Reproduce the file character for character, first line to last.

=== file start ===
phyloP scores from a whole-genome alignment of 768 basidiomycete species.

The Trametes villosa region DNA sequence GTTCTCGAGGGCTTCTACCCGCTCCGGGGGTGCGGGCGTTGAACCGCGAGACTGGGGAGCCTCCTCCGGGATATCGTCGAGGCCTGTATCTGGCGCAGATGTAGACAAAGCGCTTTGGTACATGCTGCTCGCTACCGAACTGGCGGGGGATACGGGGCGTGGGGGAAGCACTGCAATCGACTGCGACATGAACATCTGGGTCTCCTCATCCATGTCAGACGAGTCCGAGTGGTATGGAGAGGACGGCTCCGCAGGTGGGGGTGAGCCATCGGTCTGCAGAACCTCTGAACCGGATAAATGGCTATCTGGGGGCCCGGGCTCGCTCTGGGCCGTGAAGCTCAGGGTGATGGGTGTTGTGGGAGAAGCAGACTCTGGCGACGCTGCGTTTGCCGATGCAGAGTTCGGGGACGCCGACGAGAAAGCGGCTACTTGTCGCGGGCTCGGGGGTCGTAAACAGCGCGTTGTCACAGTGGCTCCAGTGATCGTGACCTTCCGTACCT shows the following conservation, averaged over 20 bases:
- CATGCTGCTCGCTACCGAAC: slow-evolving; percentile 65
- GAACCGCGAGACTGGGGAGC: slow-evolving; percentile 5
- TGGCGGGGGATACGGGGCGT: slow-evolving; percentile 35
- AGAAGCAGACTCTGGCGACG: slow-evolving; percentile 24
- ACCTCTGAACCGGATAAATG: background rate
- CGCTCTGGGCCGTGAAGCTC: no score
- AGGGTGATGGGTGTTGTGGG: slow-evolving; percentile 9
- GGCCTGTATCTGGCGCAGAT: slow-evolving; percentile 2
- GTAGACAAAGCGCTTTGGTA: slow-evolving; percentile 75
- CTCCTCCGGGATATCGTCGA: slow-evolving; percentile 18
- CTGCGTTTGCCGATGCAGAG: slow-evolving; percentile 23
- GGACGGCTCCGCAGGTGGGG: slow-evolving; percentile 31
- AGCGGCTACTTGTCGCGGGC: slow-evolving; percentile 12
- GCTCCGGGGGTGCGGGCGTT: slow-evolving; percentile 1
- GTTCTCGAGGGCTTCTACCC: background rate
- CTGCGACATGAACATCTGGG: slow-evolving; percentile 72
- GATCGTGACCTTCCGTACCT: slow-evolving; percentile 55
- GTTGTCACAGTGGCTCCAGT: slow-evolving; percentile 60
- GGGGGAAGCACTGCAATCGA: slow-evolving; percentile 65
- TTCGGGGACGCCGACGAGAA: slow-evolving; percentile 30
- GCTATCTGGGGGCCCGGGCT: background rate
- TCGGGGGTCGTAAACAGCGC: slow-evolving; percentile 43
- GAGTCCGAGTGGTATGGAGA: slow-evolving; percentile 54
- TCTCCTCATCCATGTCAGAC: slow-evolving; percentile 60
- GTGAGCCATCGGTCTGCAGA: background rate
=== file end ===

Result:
phyloP scores from a whole-genome alignment of 768 basidiomycete species.

The Trametes villosa region DNA sequence GTTCTCGAGGGCTTCTACCCGCTCCGGGGGTGCGGGCGTTGAACCGCGAGACTGGGGAGCCTCCTCCGGGATATCGTCGAGGCCTGTATCTGGCGCAGATGTAGACAAAGCGCTTTGGTACATGCTGCTCGCTACCGAACTGGCGGGGGATACGGGGCGTGGGGGAAGCACTGCAATCGACTGCGACATGAACATCTGGGTCTCCTCATCCATGTCAGACGAGTCCGAGTGGTATGGAGAGGACGGCTCCGCAGGTGGGGGTGAGCCATCGGTCTGCAGAACCTCTGAACCGGATAAATGGCTATCTGGGGGCCCGGGCTCGCTCTGGGCCGTGAAGCTCAGGGTGATGGGTGTTGTGGGAGAAGCAGACTCTGGCGACGCTGCGTTTGCCGATGCAGAGTTCGGGGACGCCGACGAGAAAGCGGCTACTTGTCGCGGGCTCGGGGGTCGTAAACAGCGCGTTGTCACAGTGGCTCCAGTGATCGTGACCTTCCGTACCT shows the following conservation, averaged over 20 bases:
- CATGCTGCTCGCTACCGAAC: slow-evolving; percentile 65
- GAACCGCGAGACTGGGGAGC: slow-evolving; percentile 5
- TGGCGGGGGATACGGGGCGT: slow-evolving; percentile 35
- AGAAGCAGACTCTGGCGACG: slow-evolving; percentile 24
- ACCTCTGAACCGGATAAATG: background rate
- CGCTCTGGGCCGTGAAGCTC: no score
- AGGGTGATGGGTGTTGTGGG: slow-evolving; percentile 9
- GGCCTGTATCTGGCGCAGAT: slow-evolving; percentile 2
- GTAGACAAAGCGCTTTGGTA: slow-evolving; percentile 75
- CTCCTCCGGGATATCGTCGA: slow-evolving; percentile 18
- CTGCGTTTGCCGATGCAGAG: slow-evolving; percentile 23
- GGACGGCTCCGCAGGTGGGG: slow-evolving; percentile 31
- AGCGGCTACTTGTCGCGGGC: slow-evolving; percentile 12
- GCTCCGGGGGTGCGGGCGTT: slow-evolving; percentile 1
- GTTCTCGAGGGCTTCTACCC: background rate
- CTGCGACATGAACATCTGGG: slow-evolving; percentile 72
- GATCGTGACCTTCCGTACCT: slow-evolving; percentile 55
- GTTGTCACAGTGGCTCCAGT: slow-evolving; percentile 60
- GGGGGAAGCACTGCAATCGA: slow-evolving; percentile 65
- TTCGGGGACGCCGACGAGAA: slow-evolving; percentile 30
- GCTATCTGGGGGCCCGGGCT: background rate
- TCGGGGGTCGTAAACAGCGC: slow-evolving; percentile 43
- GAGTCCGAGTGGTATGGAGA: slow-evolving; percentile 54
- TCTCCTCATCCATGTCAGAC: slow-evolving; percentile 60
- GTGAGCCATCGGTCTGCAGA: background rate